“… I live back in the woods you see
My woman and the kids and the dogs and me
I got a shotgun, a rifle and a four-wheel drive
And a country boy can survive
Country folks can survive…”
Hank Williams Jr.
If there’s something life can teach you, it is that sometimes things can change and take an unexpected twist. Can a mule be cherished as much as the King’s horse? Maybe you’ll laugh at an affirmative answer, but just take a look at how the Fiat Panda 4×4 went from being the most utilitarian vehicle to the fancy and chic statement of today’s young collectors.
Perhaps this new-found glory may be a momentary fashion or a whim of today’s Instagram generation, yet the Panda 4×4 is one of those hero-cars that brought Mr.Average anywhere he wanted for a dime or two. Funny how this humble but genius automobile has found a completely different life, 20 years after it was discontinued. As the story goes, the Panda was designed by Giorgietto Giugiaro in just 15 days while on vacation in Sardinia. The goal that was given to him by Fiat’s CEO Carlo De Benedetti was to create a car which was more spacious than the 126, that had to be powered by both the two and four cylinder engines of the Fiat 126 and 127 and could be practical like no other car ever done by Fiat. With seats that could be fully folded, an ample space for both people and cargo and reliable engines, the Panda became an instant hit on the market.
The Panda 4×4 is one of the best utilitarian vehicles ever to be created by Fiat and possibly one of the best there is for its segment. Let’s put things into perspective: it was the first of its kind and eventually it might still be. Introduced in 1983, the 4×4 benefited from the Steyr Puch selectable four-wheel drive system, which is the secret to its go-anywhere status. It was light, practical and went everywhere: people living in rural areas used Panda 4×4’s for years and they still do. Used by anyone from the Army to any family man, it was truly the most utilitarian vehicle available to the general public.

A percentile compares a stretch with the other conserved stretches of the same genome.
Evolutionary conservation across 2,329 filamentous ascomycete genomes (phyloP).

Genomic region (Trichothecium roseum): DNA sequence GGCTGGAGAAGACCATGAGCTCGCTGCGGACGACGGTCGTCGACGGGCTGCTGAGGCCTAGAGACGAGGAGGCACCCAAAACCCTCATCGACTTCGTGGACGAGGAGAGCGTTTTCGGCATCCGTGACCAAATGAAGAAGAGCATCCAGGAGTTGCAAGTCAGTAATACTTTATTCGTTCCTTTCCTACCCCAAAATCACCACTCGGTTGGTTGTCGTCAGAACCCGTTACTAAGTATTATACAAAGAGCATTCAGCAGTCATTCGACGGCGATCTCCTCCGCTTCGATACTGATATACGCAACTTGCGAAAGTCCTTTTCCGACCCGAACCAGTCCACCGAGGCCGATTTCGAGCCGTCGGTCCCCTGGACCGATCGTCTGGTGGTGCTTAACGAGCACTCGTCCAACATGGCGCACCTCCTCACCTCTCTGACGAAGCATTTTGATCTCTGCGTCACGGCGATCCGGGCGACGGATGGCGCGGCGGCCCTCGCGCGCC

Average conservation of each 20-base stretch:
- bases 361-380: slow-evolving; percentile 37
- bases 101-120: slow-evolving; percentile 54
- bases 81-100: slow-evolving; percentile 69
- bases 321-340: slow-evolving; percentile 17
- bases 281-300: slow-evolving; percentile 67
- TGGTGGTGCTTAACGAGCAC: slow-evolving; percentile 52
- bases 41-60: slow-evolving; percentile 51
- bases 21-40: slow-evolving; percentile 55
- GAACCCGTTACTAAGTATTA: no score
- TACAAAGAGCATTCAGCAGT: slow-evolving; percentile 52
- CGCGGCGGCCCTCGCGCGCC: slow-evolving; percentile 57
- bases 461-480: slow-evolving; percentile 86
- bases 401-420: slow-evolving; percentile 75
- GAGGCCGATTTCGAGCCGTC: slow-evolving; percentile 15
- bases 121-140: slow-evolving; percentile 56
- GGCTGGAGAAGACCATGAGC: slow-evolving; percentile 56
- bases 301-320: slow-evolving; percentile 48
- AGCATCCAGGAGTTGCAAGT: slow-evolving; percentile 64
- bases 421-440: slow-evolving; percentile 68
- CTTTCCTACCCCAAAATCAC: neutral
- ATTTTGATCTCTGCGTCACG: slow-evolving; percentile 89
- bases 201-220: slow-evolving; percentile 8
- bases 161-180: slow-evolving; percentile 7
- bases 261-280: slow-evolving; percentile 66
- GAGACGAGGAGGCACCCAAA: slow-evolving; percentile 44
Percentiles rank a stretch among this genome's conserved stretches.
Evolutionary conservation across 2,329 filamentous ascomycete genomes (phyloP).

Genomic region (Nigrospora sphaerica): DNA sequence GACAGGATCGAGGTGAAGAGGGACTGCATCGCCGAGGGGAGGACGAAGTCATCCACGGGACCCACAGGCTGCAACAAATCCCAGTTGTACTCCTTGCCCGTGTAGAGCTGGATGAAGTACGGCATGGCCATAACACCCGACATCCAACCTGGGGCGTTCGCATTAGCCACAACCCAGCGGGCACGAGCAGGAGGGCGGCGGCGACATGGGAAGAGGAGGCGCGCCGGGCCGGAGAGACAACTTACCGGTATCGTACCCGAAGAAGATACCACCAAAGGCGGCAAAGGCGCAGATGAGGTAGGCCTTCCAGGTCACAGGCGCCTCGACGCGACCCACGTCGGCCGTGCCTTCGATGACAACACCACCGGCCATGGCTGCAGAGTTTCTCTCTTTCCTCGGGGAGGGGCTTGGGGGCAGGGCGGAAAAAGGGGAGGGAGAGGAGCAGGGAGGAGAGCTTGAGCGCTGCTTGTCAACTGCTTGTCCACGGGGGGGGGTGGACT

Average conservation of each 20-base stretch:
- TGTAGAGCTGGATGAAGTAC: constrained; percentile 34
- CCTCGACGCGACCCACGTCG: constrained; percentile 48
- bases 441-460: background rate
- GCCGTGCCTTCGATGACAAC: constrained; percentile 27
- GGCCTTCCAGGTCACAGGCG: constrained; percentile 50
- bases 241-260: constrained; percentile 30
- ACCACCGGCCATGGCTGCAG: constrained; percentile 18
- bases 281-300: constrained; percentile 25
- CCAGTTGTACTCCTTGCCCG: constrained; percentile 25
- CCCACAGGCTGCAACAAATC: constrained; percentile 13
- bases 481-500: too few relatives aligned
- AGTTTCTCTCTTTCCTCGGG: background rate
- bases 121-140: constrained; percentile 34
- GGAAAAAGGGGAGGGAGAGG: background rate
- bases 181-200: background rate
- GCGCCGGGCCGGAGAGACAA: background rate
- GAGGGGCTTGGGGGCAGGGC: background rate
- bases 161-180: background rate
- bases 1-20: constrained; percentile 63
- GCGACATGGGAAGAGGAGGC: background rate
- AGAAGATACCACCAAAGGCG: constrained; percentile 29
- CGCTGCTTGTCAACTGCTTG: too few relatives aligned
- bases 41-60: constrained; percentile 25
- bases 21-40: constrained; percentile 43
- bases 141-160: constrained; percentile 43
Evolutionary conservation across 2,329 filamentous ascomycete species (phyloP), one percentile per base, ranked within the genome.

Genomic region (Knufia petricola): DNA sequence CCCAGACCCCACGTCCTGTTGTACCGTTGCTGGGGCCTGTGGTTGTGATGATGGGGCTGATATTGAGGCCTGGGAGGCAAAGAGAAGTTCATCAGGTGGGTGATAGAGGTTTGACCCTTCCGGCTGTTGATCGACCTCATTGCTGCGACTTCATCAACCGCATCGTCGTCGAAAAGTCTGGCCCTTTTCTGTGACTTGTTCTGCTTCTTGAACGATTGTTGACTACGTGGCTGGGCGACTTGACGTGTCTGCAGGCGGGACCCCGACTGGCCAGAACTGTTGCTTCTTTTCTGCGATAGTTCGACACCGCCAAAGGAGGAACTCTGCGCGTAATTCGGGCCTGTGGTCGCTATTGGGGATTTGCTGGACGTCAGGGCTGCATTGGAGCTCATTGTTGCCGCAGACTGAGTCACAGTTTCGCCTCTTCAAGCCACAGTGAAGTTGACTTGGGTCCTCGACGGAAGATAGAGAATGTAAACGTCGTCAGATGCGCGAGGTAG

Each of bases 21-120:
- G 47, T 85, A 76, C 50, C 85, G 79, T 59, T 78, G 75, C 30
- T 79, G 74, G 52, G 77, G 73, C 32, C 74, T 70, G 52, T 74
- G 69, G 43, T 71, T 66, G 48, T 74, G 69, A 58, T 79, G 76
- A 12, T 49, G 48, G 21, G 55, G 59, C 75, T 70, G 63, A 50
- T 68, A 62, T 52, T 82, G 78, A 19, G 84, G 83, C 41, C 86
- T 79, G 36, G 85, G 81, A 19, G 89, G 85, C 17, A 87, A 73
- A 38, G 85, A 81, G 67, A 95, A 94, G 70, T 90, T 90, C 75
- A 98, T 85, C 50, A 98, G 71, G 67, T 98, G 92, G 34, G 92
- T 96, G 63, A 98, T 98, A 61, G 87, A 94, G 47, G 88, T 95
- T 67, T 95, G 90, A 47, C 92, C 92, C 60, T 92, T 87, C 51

Normally the Maniva pass sees EoW with other kind of exotica, but this time… we went unnoticed. A rare Piste Noire, a special edition for the French market and a 1st generation reststyling example went quietly rumbling past the industrious villages on the way on top of the Pass. No drama, no sporty driving, no apex-hunting… just driving two true 4×4 in the mountains: they still do an impeccable job in being efficient all-terrain cars and you can see why they’re still in use after so much time.
They’re fun to drive as they’re lightweight and the 4×4 system, once engaged, gives you the confidence to go anywhere without trouble. They’re dependable, economical and iconic with their boxy shape which has been part of the landscape of remote areas for years.
In 2022, that stubborn country boy is now a welcome addition in all cocktail bars of fancy city centres. Larus Miani, Automobili Amos, Garage Italia have their own Panda 4×4, making this car a fashion statement, just as the classic Timberland Chukka boot, the Espadrillas or Barbour wax jackets. Things that were born as tools are now perceived as cool and are used for the complete opposite for what they were originally designed for. The Panda sings the “Inno di Mameli ” with its own voice, from the remotest areas of Italy to the world. The Panda 4×4 is the proof that a country boy can survive in this modern world and still be happy: it fits right in without drama, unlike Renato Pozzetto in the iconic 1984 film “Il Ragazzo di Campagna ”.
So, is it right to celebrate this car? Yes and for many reasons: for having been that mule of the working-class-hero that always was unnoticed, beaten, abused but always ready to make a hard day’s work happen, the Panda 4×4 should be cherished. And this car is worth so much more than a stupid instagram post.